Whatever works. If you want, I can e-mail you the word document so you can just paste a picture in and type in the boxes.

      Reply

      • Haley
        May 04, 2012 @ 19:25:38

        This is Great!!! would you be able to send me the word document to please? I would really appreciate it a lot.

  5. Candy C.
    Jan 09, 2012 @ 17:51:54

    Wow! Your records sure beat my index cards! LOL!! Very impressive!

    Reply

  6. Alica
    Jan 09, 2012 @ 19:08:44

    Very nice record keeping!
    Give Fionn a hug for me! :)

    Reply

  7. Chai Chai
    Jan 09, 2012 @ 20:45:20

    OK, I now need to get busy. Some wonderful ideas here!

    Reply

  8. Susie Clevenger
    Jan 09, 2012 @ 22:32:25

    You are so organized…I have a hard time keeping up with my ink pens. Maybe that should be a goal for this year.

    Reply

  9. Talon
    Jan 09, 2012 @ 23:28:51

    That seems a perfect way to keep track of your goats, Teresa. Your dedication and organization is inspiring. I don’t keep goats, but I could apply some of your skills to other areas for sure :)

    Reply

  10. Mimi Foxmorton
    Jan 10, 2012 @ 08:14:43

    Ok….those goatie smiles are breaking my heart!!!!!

    Fionn turned out so handsome I’d almost marry him myself! ;)

    Remember when he was all smushed out and looking like a selkie…..?

    I only have a single record to keep: Darla-Zero
    lol

    Reply

  11. Autumn
    Jan 10, 2012 @ 08:45:33

    How neat and organized for so many goats you have!

    Reply

  12. EG Wow, Canada
    Jan 10, 2012 @ 11:24:03

    It’s not always fun to keep records but it sure makes life easier in the future if you do!

    Reply

  13. Nancy
    Jan 10, 2012 @ 14:25:08

    I still think this is an awesome method you have. :) I’m thrilled because Millie is due to kid on my birthday!

    Reply

  14. Mandy
    Jan 11, 2012 @ 09:44:59

    Wow! I’m impressed. Thanks for explaining how you keep records. This is our first year kidding (and lambing) so this is really helpful. Now we’ll at least look like we know what we’re doing! :)

    Reply

    • Teresa
      Jan 11, 2012 @ 10:22:38

      It took me a few years to really get a system down. It’s nice to be able to go back and look at a doe’s production record. I hope this was helpful.

      Reply

  15. jen
    Jan 12, 2012 @ 09:59:23

    Thank for all the info. I really am so glad I started following your blog, so much great info. for me to learn :)

    Reply

  16. Nicholos Neil
    May 31, 2012 @ 15:56:19

    I’m interested in receiving the microsoft word record sheet. I’m from Jamaica and have been raring goats for over thirty years now but have never done any record keeping. I’m really impress and would love to have a copy. Keep up the good work.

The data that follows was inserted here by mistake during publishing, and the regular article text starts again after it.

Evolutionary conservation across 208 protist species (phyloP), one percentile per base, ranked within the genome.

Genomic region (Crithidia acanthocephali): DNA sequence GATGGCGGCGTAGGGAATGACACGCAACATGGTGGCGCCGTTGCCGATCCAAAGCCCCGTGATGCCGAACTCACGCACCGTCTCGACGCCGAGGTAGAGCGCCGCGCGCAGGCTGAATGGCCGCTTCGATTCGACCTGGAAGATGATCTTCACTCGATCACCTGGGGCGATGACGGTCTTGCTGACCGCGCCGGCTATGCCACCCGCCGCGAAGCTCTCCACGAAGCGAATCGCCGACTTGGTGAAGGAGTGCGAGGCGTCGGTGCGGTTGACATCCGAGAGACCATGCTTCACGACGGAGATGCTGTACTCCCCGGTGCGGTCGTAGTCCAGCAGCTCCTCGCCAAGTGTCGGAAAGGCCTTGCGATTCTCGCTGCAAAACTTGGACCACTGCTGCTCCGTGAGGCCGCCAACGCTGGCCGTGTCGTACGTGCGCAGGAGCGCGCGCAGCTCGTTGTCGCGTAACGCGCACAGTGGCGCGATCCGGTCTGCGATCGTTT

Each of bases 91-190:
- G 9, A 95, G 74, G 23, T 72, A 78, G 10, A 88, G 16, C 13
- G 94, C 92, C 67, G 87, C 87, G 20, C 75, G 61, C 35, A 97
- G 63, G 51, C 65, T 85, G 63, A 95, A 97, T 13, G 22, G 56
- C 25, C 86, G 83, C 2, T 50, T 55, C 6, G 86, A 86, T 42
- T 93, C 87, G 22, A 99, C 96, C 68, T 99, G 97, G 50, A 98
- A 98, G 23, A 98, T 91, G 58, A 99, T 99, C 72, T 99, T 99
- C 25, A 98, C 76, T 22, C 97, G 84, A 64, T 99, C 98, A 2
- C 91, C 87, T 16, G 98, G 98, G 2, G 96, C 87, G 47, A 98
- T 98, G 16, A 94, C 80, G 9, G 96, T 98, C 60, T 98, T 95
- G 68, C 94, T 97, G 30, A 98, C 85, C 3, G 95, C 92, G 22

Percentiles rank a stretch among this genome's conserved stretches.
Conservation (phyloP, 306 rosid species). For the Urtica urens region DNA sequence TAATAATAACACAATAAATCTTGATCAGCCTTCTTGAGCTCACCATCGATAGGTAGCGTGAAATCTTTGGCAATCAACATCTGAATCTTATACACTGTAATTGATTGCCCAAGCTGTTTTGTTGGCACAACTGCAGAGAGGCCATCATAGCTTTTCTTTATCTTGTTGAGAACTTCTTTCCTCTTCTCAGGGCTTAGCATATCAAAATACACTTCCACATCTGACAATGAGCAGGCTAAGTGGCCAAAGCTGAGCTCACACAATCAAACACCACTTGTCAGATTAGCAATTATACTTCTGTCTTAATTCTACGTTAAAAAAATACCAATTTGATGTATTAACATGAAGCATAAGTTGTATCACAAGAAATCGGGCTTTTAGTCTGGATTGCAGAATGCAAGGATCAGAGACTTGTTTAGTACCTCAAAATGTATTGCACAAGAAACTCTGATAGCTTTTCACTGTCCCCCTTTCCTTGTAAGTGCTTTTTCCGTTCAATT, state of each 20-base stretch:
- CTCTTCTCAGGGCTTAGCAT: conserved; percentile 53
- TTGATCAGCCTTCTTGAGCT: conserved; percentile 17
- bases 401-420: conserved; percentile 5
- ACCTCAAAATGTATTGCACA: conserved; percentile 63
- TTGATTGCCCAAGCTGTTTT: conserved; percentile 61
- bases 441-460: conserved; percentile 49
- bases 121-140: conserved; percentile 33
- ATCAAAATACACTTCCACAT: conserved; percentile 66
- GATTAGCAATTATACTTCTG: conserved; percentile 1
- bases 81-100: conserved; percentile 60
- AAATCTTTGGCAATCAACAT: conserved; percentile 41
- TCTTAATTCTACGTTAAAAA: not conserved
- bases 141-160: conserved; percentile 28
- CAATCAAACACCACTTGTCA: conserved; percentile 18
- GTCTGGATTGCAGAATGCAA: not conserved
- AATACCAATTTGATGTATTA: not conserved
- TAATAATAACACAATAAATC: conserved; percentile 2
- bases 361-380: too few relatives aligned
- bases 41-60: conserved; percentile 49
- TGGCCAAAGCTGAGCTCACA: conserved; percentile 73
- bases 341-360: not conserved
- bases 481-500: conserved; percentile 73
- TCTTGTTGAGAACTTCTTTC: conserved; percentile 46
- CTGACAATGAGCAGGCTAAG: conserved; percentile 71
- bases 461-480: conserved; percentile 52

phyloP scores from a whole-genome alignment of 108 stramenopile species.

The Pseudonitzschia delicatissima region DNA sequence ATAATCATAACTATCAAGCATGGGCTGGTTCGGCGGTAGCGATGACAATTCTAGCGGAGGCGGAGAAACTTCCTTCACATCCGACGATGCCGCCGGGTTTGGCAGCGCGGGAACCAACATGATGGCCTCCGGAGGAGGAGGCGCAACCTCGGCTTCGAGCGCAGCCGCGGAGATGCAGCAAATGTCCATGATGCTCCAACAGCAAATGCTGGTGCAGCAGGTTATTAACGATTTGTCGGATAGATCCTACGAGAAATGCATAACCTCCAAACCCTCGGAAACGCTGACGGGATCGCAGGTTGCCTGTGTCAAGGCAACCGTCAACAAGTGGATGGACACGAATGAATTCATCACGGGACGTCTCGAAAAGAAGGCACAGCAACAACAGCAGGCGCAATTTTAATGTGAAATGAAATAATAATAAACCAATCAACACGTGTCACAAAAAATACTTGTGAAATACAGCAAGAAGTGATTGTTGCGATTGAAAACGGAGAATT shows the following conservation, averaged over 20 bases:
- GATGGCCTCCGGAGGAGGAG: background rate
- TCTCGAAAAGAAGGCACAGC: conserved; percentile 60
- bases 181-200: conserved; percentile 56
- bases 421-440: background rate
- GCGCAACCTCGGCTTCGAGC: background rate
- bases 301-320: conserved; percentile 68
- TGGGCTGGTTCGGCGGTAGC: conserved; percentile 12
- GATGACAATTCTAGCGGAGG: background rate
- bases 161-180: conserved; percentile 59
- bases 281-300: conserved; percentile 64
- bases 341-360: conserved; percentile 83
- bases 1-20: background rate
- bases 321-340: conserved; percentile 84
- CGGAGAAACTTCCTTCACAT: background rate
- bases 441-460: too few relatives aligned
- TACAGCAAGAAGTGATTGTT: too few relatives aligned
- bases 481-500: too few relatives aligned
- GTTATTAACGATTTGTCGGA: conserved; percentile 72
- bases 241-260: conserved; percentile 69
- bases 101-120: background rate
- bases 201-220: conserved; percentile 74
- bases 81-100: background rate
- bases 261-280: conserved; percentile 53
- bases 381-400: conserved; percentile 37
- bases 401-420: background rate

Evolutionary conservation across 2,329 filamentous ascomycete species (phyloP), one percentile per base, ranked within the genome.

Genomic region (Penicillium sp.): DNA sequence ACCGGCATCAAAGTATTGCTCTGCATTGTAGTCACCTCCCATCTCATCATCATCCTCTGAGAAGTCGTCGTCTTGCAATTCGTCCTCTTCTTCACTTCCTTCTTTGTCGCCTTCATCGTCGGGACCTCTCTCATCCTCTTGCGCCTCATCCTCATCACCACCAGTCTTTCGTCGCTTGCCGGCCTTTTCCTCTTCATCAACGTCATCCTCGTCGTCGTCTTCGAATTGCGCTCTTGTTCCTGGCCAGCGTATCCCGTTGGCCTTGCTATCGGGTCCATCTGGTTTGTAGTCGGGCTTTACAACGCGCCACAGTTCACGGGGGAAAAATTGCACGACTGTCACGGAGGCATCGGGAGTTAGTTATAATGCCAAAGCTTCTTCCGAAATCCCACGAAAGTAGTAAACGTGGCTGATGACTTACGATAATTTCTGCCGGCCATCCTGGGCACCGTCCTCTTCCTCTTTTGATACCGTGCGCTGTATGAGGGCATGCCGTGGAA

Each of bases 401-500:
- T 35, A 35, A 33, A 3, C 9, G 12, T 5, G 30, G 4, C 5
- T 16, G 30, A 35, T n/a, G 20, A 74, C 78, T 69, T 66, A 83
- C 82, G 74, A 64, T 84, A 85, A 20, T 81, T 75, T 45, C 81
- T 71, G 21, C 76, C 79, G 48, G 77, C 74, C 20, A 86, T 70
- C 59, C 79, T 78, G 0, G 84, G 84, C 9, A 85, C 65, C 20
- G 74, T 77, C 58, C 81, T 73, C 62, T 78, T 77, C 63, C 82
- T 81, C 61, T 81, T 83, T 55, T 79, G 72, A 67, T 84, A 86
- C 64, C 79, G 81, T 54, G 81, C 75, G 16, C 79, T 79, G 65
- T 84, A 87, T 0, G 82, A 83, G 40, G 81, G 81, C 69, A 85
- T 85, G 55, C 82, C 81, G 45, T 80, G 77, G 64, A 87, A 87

Reply

  17. Nicholos Anthonio Neil
    May 31, 2012 @ 16:00:31

    I’m from Jamaica and i’m really impress with your document for record keeping. Would love if you could email me the Microsoft word one for me to start my own. I have been raising goats for over twenty five years now and never kept any records. Due to the change of environment with the government.

    Reply

  18. Chrisanne
    Jun 15, 2012 @ 09:38:49

    What a wonderful system you have created! Would love to have the Microsoft document to get our goats records organized (no more index cards).

    Reply

  19. Rhonda
    Jun 26, 2012 @ 16:47:40

    I too appreciate your record keeping and your forms. Would you e-mail the forms so that I can add pictures and type in my information for our use? Thank You.

    Reply

  20. Bev
    Aug 02, 2012 @ 11:56:44

    What a great system! This is my first year with goats, pigs, and chickens. My Emelia is due the end of August. I also have a 4 month weather for company. I will use this form for all record keeping. Thanks for sharing your knowledge and experience. I feel, at least I’m on the right track. One question. How do you decide to disbud the kids or not? What are the pros and cons of horns? I have 10 acres and there are fox and coyotes in the area although, I’ve not seen them in the yard. The goats are put up at night
    Thanks in advance!

    Reply

    • Teresa
      Aug 02, 2012 @ 12:26:58

      I do not disbud any of my goats. There is no correct answer. You have to do what is comfortable for you. If they have horns, you are going to get bruises. I’ve only had one wether that tried using his horns as a weapon, and I sold him. I don’t want a mean goat with or without horns. They do fight, but usually it’s not violent. I’ve only had one goat in nine years get hurt, and there were extenuating circumstance. I have had a couple of kids get injured, but they were trying to nurse the wrong mom, and that wrong mom is on her last hoof here. She’s been fine since retiring. It does seem like they got through a stretch where they get their horns stuck in fences. I do worry a bit, but my bigger pasture has seemed to take care of that. I’ve also fastened something to their horns so they can’t get their heads through to start with. The horns really do serve them well for scratching~this year has been horrible for ticks, and the horns work well for removing them. They also help to serve as part of the goat’s cooling system in hot weather. I personally like working with goats that have horns because they make great handles for catching, leading and holding.